Learning how to sharpen a hunting knife is a key skill to becoming a good hunter. A dull hunting knife is good for nothing more than a belt ornament. The good news is, sharpening a hunting knife is relatively easy with the right tools. Humans have been hunters from the first time we realized "hey we're hungry" and "hey, I'm tired of leaves and berries." Sharpening a hunting knife is so simple, our earliest ancestors figured how to do it. Well, first off they invented sharpened objects to use for cutting and stabbing. Then they figured out how to maintain the sharpness of those objects. All they had were rocks to rub together. We've got specialized tools to make sharpening hunting knives more efficient. It's the technique that matters more so than the tools.
What you can use:
- whet stone
- ceramic brick or bar
- steel bar
- flat stone
- How to sharpen your hunting knife with a whet stone. Whet stones are probably the most recognizable tools used in sharpening hunting knives. It's nothing more than a smooth grayish colored rectangular shaped stone. You can find these at almost any hunting store. Notice how your knife blade usually has one side that's more angled. This side is is the side you'll be rubbing against the stone. So here it goes. First, soak the whet stone in water. Gripping the knife with the blade facing away from you. Rub the angled side of the blade against the whet stone at about a 60 degree angle. You can tell you've sharpened the blade when you can barely touch it with your thumb and you can feel a poke from the blade. If you have a blade with two angled sides to it, just flip it over and follow this technique.
- Ceramic brick or bar. These things resemble the sharpeners that come with a home knife cooking set. They work just as well at sharpening a hunting knife as a whet stone. You should use the same swiping technique that you'd use with the whet stone. You don't, however, have to soak the ceramic tool in water.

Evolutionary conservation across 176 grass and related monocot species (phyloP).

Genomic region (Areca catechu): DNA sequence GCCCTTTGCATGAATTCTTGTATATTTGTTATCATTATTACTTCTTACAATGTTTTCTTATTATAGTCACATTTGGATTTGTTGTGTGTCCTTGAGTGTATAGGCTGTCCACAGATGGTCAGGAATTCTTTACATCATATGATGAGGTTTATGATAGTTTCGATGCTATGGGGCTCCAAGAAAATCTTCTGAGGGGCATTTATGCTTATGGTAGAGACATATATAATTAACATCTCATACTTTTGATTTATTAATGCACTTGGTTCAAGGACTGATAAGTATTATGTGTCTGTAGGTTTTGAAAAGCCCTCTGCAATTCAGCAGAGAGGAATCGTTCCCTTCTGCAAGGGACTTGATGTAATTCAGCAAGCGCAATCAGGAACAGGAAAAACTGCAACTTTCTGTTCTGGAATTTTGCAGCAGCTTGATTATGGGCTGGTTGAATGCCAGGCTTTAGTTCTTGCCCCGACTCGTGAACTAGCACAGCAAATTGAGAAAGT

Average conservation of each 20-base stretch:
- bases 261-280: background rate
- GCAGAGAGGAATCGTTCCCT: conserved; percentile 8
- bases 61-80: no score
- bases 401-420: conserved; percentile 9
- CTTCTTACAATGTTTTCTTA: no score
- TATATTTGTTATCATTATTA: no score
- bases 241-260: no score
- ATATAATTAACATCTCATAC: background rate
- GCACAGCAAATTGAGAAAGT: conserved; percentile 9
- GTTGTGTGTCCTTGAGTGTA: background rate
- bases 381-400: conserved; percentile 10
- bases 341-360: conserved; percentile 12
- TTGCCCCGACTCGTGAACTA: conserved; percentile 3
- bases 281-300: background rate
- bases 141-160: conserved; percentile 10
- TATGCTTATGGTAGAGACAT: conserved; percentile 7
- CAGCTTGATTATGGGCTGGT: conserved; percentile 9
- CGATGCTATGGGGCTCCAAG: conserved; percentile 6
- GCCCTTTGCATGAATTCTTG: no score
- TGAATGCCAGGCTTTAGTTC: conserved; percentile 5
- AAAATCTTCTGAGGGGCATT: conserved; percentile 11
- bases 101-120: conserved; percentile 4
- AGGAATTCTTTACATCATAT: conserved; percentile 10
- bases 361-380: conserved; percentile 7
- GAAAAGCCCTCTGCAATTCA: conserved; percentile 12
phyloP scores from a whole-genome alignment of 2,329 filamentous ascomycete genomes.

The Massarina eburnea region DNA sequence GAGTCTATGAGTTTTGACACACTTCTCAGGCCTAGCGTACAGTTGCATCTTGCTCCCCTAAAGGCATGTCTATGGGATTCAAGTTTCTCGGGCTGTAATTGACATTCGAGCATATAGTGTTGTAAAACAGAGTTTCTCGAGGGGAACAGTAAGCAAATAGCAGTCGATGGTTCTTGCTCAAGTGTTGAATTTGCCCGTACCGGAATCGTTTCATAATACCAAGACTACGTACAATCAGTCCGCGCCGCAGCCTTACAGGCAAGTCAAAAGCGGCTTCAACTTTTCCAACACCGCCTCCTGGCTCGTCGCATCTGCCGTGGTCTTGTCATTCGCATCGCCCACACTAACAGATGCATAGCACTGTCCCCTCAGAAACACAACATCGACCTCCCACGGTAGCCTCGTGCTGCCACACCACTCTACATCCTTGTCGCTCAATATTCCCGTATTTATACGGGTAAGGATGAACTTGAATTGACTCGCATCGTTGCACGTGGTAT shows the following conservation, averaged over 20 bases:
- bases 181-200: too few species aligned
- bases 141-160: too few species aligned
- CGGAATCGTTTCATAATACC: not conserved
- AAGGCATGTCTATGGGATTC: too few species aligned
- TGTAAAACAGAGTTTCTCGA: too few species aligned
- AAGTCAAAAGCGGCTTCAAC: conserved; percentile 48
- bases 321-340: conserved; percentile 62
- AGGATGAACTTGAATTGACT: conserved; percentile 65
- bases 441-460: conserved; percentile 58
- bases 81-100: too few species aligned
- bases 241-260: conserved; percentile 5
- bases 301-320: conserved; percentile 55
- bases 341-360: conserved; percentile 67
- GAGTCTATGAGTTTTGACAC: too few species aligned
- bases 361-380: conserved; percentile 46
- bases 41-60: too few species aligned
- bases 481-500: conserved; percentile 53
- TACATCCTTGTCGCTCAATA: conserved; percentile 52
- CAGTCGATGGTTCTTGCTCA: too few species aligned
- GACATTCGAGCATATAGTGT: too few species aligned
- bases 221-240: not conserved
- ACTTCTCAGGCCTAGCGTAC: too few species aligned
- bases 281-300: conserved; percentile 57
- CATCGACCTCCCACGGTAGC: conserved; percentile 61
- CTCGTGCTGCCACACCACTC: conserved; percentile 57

- Steel bar. The technique to sharpening a hunting knife with a steel bar is a little different from the other two. With a steel bar, you need to actually swipe the blade at about a twenty degree angle and pull the knife towards you. Then you flip the blade and do the same if it's necessary. Ten swipes should do it.
- A flat stone. If you're out in the woods and, for whatever reason, you've forgotten your whet stone or ceramic brick you can use the flat surface of a stone in a pinch. The only problem with sharpening a hunting knife with a stone found in nature is the imperfections on the stone. This is probably the least efficient way of sharpening a hunting knife but it can be done. Grip the knife like you would when sharpening it on a whet stone. Use the whet stone sharpening technique. Don't get frustrated, this method takes a little more time. But hey, if our less advanced ancestors could make it work so can you